Staff Interview: Ernie Zeigler

He's coached under Ben Howland at Pittsburgh for the last two years, so new UCLA assistant coach <b>Ernie Zeigler</b> knows what his head coach wants as he gets acclimated to Westwood...

Ernie Zeigler, 37, was the first assistant coach hired by new UCLA head basketball coach Ben Howland, having coached with Howland at Pittsburgh for the last two years.

BRO: Just to get the fans familiar with you, give us a short resume on your career...

Zeigler: I began as an assistant at Detroit Cody High School.  I worked under my mentor and former high school coach Robert Menefee.  I was there from 1990 to 1996 as his assistant. During that time, I began an AAU program called Team Detroit with a friend of mine who's now a scout with the Vancouver Grizzles. From there I was fortunate enough to be a head coach overseas. I went to China and was a head coach in their league, the CNBA.  I was there one year and had a pretty successful team.  I actually won the coach of the year award that year for the league.  From there, I cam back home that summer and continued with Team Detroit.  Then I went to Saudi Arabia for two seasons and coached there, from 1997 to 1999.  The team I coached won their Federation Cup Championship the second year I was there. The year before we placed fourth.  I came back to the U.S. in the summer of 1999 and hooked up with Tom Asbury, the former Pepperdine coach who was then at Kansas State. That was my first position as an assistant, at Kansas State in 2000, which was Tom's sixth and final year at Kansas State.  Then I got hired at Bowling Green, by head coach Dan Dakich.  I was there one year and then, the following summer, in 2001, I hooked up with Coach Howland.  Coach Howland and I had met a few years prior to that, through a mutual friend of ours, a long-time friend of Coach Howland's, who coached in China. So, he offered me a position at Pittsburgh in the summer of 2001 and I've been with him the last two years at Pittsburgh. 

BRO: So, if UCLA had to go overseas to recruit, you'd be pretty comfortable doing it?

Zeigler: That'd be a good way of putting it - I'm comfortable internationally. Europe, Lebanon, Saudi Arabia, China...I've been very fortunate to have been able to broaden my abilities and attitude toward coaching through my experiences overseas.  The opportunity to coach in different cultures gives you insights into more than one way to coach, and especially motivate different types of people.

BRO: There must have been quite a bit of consideration on your part, making a move from your home state of Pennsylvania to California?

Zeigler: I guess I have to say yes and no. Since I got into coaching as a profession I've done all types of moving. When the UCLA opportunity presented itself one part of me didn't think twice about it.  The other half was the half that had to consider my family.  My family had gotten accustomed in those two years in Pittsburgh to be close to other family members and see them on a frequent basis.  At Pittsburgh, it allowed my wife to just get in a car and go back to Detroit.  So, that was really the only dilemma.  But for me, especially professionally, I didn't have to think twice to coach at UCLA.  I'm fortunate that I have such a great and understanding wife who trusted me in what I'd like to accomplish in my career. 

BRO: You have a couple of children, too...

Zeigler: My wife's Seantelle, and my son, Trey, is 12, and my daughter, Skylar, is six.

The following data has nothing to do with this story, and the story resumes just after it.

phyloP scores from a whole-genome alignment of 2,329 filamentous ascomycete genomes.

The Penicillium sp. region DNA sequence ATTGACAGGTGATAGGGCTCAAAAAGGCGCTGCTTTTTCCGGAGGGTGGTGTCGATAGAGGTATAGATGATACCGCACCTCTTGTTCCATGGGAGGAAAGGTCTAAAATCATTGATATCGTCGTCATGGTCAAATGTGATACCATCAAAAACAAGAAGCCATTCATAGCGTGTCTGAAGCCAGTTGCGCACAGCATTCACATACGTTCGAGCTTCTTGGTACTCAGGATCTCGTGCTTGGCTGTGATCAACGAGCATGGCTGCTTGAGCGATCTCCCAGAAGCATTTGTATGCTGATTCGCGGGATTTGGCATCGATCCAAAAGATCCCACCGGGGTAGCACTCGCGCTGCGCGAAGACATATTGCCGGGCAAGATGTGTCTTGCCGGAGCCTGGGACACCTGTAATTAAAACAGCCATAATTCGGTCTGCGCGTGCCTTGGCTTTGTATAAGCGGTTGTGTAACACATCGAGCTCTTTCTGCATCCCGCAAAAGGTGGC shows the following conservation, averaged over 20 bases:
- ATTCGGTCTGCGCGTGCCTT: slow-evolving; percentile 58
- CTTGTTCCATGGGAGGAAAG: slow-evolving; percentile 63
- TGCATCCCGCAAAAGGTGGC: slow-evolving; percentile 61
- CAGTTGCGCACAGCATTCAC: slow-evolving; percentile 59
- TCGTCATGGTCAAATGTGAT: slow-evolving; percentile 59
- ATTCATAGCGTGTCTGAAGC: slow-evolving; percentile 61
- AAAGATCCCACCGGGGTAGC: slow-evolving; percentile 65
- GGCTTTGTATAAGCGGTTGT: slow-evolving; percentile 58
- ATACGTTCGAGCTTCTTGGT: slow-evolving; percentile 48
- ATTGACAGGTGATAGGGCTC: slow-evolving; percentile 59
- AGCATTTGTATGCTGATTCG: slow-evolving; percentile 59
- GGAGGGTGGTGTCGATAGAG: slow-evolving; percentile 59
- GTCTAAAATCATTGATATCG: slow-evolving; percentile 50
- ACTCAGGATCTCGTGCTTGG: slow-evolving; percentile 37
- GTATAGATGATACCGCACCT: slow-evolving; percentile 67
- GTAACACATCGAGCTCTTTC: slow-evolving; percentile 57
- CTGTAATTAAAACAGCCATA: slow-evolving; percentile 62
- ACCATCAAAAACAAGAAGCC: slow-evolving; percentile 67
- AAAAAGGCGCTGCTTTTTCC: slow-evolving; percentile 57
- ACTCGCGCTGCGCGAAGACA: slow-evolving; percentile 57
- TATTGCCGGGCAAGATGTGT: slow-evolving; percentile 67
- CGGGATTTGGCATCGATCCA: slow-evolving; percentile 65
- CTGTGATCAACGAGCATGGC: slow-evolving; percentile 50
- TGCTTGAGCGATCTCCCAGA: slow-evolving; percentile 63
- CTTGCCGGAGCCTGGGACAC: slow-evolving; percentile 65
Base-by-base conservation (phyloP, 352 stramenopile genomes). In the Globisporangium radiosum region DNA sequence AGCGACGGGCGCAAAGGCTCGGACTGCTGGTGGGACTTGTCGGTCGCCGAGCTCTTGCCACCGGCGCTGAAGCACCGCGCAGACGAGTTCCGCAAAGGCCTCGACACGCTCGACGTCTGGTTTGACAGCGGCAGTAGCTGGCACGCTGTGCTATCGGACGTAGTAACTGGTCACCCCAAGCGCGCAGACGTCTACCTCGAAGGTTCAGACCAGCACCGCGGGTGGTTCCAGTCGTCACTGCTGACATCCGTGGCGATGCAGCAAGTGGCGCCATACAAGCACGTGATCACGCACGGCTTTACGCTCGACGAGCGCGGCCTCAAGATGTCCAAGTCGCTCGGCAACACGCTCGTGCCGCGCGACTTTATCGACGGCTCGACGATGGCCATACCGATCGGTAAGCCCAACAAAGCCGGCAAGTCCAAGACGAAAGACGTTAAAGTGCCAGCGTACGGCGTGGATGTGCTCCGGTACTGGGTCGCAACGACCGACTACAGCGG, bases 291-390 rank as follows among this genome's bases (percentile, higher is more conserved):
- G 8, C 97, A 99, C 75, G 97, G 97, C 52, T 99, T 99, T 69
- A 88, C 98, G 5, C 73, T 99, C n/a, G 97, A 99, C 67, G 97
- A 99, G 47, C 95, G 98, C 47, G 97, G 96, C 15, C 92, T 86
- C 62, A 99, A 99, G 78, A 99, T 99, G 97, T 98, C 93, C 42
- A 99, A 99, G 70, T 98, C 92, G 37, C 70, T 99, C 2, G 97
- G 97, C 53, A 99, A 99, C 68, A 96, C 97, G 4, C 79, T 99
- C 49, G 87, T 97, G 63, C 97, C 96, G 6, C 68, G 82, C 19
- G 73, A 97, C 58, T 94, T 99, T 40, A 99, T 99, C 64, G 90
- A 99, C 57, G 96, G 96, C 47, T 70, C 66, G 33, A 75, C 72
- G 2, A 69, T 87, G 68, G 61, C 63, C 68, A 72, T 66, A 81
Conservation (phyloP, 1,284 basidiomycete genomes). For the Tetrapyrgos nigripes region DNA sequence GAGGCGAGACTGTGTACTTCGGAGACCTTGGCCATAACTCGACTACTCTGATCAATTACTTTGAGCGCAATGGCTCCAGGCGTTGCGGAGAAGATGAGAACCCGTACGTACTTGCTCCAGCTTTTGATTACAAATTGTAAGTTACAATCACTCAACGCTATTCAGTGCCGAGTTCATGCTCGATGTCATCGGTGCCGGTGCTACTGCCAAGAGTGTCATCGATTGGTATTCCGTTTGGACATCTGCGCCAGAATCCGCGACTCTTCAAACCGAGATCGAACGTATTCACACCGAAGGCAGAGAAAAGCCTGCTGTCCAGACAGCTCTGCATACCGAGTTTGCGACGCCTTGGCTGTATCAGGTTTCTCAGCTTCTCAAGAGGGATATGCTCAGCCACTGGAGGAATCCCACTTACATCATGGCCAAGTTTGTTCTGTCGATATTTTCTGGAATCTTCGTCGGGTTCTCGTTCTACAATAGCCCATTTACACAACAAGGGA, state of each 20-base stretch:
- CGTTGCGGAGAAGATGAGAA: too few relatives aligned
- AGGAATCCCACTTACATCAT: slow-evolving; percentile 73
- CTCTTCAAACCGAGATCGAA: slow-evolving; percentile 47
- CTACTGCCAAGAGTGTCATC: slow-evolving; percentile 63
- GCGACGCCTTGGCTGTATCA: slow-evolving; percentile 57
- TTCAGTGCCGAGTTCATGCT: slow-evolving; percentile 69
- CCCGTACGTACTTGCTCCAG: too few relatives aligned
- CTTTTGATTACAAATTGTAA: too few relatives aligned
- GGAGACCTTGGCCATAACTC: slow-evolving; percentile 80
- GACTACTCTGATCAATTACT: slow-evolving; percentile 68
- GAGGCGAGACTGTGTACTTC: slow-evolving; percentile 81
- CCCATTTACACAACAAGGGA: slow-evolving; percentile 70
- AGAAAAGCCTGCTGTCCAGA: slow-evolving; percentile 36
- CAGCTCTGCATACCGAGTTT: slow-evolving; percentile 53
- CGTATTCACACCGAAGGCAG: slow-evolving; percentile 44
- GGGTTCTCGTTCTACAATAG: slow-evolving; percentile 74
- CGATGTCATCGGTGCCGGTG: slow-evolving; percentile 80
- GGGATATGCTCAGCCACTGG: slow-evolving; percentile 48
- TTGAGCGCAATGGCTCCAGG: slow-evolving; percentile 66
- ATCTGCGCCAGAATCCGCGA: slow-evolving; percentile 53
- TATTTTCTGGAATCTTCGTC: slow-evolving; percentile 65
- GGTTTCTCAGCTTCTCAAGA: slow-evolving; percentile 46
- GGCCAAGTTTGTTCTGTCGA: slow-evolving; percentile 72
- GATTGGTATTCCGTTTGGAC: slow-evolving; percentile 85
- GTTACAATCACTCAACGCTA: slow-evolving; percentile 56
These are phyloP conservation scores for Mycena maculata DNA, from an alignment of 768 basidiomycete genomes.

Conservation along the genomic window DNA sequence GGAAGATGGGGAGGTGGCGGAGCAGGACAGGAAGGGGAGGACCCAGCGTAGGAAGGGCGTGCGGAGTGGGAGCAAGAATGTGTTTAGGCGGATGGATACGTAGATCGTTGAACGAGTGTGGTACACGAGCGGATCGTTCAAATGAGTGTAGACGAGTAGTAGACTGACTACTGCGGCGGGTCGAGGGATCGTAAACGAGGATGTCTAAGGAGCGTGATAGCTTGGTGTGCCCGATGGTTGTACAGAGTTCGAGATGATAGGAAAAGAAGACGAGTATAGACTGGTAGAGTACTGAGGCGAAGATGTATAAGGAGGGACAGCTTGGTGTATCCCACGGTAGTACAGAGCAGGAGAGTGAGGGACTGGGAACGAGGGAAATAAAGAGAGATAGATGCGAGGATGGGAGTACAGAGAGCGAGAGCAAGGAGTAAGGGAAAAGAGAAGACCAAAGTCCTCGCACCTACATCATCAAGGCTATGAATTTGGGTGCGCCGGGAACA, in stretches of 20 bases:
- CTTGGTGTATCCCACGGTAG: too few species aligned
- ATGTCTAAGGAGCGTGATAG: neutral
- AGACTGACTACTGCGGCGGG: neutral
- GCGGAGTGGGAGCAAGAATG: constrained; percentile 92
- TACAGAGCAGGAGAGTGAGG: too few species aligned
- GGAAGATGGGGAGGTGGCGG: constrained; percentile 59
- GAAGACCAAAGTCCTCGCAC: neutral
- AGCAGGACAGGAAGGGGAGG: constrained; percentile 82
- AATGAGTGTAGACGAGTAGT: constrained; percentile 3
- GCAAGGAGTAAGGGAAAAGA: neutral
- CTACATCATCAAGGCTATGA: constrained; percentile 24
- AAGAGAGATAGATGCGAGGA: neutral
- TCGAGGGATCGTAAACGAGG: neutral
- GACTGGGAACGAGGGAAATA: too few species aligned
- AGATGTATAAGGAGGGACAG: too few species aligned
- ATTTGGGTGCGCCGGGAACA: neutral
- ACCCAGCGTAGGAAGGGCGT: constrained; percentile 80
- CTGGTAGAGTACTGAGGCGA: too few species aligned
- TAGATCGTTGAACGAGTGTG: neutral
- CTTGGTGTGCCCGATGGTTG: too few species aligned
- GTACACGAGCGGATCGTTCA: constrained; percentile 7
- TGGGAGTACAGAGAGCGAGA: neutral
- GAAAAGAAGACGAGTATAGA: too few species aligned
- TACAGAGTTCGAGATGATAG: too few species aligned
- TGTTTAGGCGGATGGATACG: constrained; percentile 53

BRO: How has the transition been - for you and your family - so far? Does the family like Southern California?

Zeigler: They have been out here two different occasions but haven't actually moved out here yet. We decided to wait until after the July recruiting period, where I'd be traveling all month anyway. I wanted to be here for the first few months after they make the move.

BRO: You've been on the job for close to a couple of months. What have been some of your initial impressions of coaching at UCLA. Is it what you expected, and have there been some things that were unexpected?

Zeigler: I've been really impressed with overall how the tradition envelopes everything, especially what you do every day.  In the spring workouts, working out the guys in Pauley Pavilion, being in that arena, it definitely has a different aura.  It's different than any other place in college basketball. Just standing there in the middle of the workouts I had to really focus on what we we're teaching sometimes because I kept finding myself glancing up at the banners. 

BRO: In the workouts, you injured your Achilles Heel. How's the recovery coming along?

Zeigler: It's pretty good. I came out of the boot almost two weeks ago and I'm actually walking in my own shoes.  I'm on target to be able to walk around July 7th, when the recruiting evaluation period begins, so that's the most important.  Hopefully I'll stay on course and be ready to get out there like I'm used to doing by next fall.

BRO: Who was it that crossed you over and hurt you like that?

Zeigler: (Laughing) It was T.J. Cummings.  We were in a drill, making him work to get open, and I went to deny him the ball, and when I pushed off it just popped.  I was wondering who kicked me from behind, and of course he went right by me and finished the play.

BRO: In the spring workouts, what were your impressions of the players? Even though it's early, what are your impressions of the potential squad next year and its strengths and weaknesses?

Zeigler: My biggest impression was how much they wanted to learn. They're a group of kids that are thirsty for basketball knowledge and want to attain as much as they can and be better players.  It wasn't a case at all that the players weren't receptive, or that they were accustomed to doing things a certain way. Each and every kid was completely open to learning, and learning in a new way. I think the level of athleticism is there.  I think that's a strength we have right now. I think our ability to learn and pick up on things was evident, and that will be crucial for this group.  They were able to handle multiple tasks offensively and defensively.  Their collective IQ is high.  I think those two things are strengths and that will help us while we shore up the weaknesses.  Each player was great to work with, and I think we've laid the groundwork for a successful season next year. 

BRO: What has been your relationship with Ben Howland?

Zeigler: I've worked with him for two years and it's been great. Ben is such an intense and great teacher of game. I feel very fortunate to be a part of his staff, and to have had the time I've had with him at Pittsburgh.  He cares about the players and about the people supporting him. It's ideal when you can work with someone that has genuine concern about you and your family but knows what he wants you to do, and has high expectations for you. I couldn't be in a better situation.